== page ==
Research Papers: Petroleum Engineering

Investigations on Oilwell Cement Strength Response to Ultrasonic Measurements in the Presence of Additives1

[+] Author and Article Information
Niklas Romanowski

TU Clausthal Clausthal-Zellerfeld,
Niedersachsen 39678, Germany

Adonis Ichim, Catalin Teodoriu

The University of Oklahoma,
Norman, OK 73019

Contributed by the Petroleum Division of ASME for publication in the JOURNAL OF ENERGY RESOURCES TECHNOLOGY. Manuscript received July 22, 2017; final manuscript received January 3, 2018; published online March 20, 2018. Assoc. Editor: Ray (Zhenhua) Rui.

J. Energy Resour. Technol 140(7), 072904 (Mar 20, 2018) (7 pages) Paper No: JERT-17-1376; doi: 10.1115/1.4039316 History: Received July 22, 2017; Revised January 03, 2018

Well cements are an important aspect of wellbore integrity and recent investigations focus on describing the cement lifetime using, when possible, nondestructive tests like ultrasonic measurements. However, the original API and ASTM testing standards were based on destructive mechanical testing of cements, leading to the decision to investigate the backward and forward compatibility between ultrasonic measurements and mechanical testing, which makes the subject of this work. Ultrasonic cement measurement became a very popular method to assess the mechanical properties of the cement in a nondestructive manner. Since various measurement systems exist on the market, the development of an accurate reference data base that can be used to calibrate such measurements becomes very important. Two major systems have therefore been compared: the ultrasonic compressive strength, using the ultrasonic pulse velocity (UPV) principle, and the unconfined compressive strength (UCS), using the standard testing frame according to API and ASTM standards. The tests have been performed at different curing times, using both devices, on API Class G cements with bentonite and other additives. This paper presents the results of over 200 experiments that have displayed a different UPV response as a function of the additive content. Cement specific UPV versus UCS correlations were established. Thereby, a new level of accuracy was reached. Moreover, it was observed that after a given curing time, depending on the additive and its concentration, the UPV response is not as sensitive as the results yielded by the UCS method. The outcomes are an important step forward to improve and understand the wellbore integrity.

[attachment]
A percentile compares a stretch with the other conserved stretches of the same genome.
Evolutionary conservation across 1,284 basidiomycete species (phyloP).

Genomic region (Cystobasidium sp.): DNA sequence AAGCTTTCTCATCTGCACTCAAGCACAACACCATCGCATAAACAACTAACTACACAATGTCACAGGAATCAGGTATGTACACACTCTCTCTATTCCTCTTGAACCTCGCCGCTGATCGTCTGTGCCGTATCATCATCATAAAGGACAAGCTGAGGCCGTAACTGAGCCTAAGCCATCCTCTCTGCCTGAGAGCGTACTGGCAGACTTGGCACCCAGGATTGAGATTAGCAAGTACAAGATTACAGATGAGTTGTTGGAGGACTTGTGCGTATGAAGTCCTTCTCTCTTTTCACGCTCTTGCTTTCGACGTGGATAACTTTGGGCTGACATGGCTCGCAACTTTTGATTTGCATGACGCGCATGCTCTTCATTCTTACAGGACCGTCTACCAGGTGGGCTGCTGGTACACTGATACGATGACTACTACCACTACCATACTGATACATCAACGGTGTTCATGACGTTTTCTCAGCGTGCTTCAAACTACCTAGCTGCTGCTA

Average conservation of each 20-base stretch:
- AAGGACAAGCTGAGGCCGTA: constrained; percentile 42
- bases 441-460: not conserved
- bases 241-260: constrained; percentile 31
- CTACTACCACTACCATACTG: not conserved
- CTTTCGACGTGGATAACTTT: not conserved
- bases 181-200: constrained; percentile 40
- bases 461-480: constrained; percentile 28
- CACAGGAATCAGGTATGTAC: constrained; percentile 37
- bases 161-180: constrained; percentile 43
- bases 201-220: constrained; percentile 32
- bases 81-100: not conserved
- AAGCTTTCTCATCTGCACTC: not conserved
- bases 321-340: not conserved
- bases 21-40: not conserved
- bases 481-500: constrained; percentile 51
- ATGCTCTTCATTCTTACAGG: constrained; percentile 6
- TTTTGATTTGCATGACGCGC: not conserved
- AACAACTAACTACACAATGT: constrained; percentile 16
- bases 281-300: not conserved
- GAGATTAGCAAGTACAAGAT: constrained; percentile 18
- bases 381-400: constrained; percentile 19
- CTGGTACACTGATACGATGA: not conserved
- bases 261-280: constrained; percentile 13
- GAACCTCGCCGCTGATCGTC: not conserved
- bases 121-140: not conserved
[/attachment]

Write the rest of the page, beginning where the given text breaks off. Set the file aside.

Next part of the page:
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Fig. 2

Two-inch cube molds

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Fig. 1

Relationship between compressive strength S and pulse velocity Vp, Trtnik et al. [12]

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Fig. 6

Relationship between UCS and UPV measured for three cement recipes; error bar analysis still shows a clear differentiation between the three types of cement

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Fig. 3

Cement cube and measurement sites (L—length, W—width)

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Fig. 4

Crush test device (after Ref. [23])

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Fig. 5

UPV measurement device

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Fig. 7

Ultrasonic pulse velocity versus UCS response for low UCS values (first 3 days of curing)

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Fig. 8

Graphic comparison between this study and Trtnik et al. [12]

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Fig. 9

Error sensitivity graph for well cement samples of Rao et al. (top) [11] and this research study (bottom)



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